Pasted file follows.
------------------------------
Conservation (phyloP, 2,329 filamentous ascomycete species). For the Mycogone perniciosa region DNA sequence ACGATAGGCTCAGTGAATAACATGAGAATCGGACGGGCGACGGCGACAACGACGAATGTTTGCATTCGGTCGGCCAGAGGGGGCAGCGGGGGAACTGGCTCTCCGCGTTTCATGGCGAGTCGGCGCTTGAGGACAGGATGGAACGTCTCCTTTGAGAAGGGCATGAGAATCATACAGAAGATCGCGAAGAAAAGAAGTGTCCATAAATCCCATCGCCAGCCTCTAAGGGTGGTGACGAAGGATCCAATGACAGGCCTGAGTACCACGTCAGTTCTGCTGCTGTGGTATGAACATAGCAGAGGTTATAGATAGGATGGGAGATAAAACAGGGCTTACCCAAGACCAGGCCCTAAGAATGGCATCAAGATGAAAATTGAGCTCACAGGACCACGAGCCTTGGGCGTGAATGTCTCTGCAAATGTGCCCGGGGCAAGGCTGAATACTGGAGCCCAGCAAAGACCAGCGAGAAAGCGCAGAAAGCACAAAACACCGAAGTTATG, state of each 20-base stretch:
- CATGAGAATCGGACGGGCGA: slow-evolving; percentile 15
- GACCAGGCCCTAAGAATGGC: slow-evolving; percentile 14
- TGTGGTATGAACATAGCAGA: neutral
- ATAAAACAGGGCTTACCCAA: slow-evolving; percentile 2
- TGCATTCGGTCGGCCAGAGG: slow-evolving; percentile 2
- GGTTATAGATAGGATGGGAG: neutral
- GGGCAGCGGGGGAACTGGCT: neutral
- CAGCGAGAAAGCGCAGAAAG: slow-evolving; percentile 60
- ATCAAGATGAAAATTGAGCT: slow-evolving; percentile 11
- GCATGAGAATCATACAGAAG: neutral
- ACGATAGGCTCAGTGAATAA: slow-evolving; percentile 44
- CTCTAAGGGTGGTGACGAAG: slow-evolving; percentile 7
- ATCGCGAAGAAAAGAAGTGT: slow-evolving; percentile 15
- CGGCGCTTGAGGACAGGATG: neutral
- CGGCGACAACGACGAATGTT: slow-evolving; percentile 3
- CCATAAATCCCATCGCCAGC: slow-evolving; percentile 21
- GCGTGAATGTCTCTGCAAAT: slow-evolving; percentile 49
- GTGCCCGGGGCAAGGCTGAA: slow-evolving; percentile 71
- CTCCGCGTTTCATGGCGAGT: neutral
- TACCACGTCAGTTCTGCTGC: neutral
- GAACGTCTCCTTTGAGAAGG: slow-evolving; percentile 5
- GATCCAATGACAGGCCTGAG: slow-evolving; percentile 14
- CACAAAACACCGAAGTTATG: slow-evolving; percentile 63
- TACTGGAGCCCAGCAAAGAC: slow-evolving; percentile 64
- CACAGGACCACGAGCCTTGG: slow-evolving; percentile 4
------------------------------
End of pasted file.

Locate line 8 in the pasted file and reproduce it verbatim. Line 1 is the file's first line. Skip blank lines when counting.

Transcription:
- GGGCAGCGGGGGAACTGGCT: neutral